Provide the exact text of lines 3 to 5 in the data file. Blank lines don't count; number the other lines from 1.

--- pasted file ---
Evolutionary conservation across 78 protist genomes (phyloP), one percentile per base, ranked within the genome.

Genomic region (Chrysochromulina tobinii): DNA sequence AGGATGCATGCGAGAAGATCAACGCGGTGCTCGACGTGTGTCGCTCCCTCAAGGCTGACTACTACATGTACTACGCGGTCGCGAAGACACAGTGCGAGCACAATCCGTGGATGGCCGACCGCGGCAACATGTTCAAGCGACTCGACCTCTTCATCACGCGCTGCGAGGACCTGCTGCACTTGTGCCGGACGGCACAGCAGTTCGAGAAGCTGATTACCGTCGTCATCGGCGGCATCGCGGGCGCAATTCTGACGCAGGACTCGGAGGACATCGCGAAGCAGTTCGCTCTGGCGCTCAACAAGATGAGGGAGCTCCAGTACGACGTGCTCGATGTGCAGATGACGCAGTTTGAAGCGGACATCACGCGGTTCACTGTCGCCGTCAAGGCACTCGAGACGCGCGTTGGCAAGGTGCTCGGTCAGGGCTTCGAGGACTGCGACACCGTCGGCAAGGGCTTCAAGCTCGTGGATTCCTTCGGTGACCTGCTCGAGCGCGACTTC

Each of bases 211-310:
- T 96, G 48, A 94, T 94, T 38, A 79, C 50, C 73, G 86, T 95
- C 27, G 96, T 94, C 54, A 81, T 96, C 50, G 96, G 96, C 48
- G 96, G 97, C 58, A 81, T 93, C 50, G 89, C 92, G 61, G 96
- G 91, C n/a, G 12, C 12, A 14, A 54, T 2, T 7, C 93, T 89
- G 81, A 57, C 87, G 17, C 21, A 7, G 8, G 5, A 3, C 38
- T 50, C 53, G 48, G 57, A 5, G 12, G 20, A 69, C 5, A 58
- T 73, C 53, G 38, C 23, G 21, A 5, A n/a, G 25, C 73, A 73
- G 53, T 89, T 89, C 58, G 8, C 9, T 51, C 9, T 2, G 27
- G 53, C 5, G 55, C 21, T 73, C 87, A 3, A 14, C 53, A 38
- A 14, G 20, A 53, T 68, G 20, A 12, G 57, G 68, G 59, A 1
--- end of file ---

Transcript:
Each of bases 211-310:
- T 96, G 48, A 94, T 94, T 38, A 79, C 50, C 73, G 86, T 95
- C 27, G 96, T 94, C 54, A 81, T 96, C 50, G 96, G 96, C 48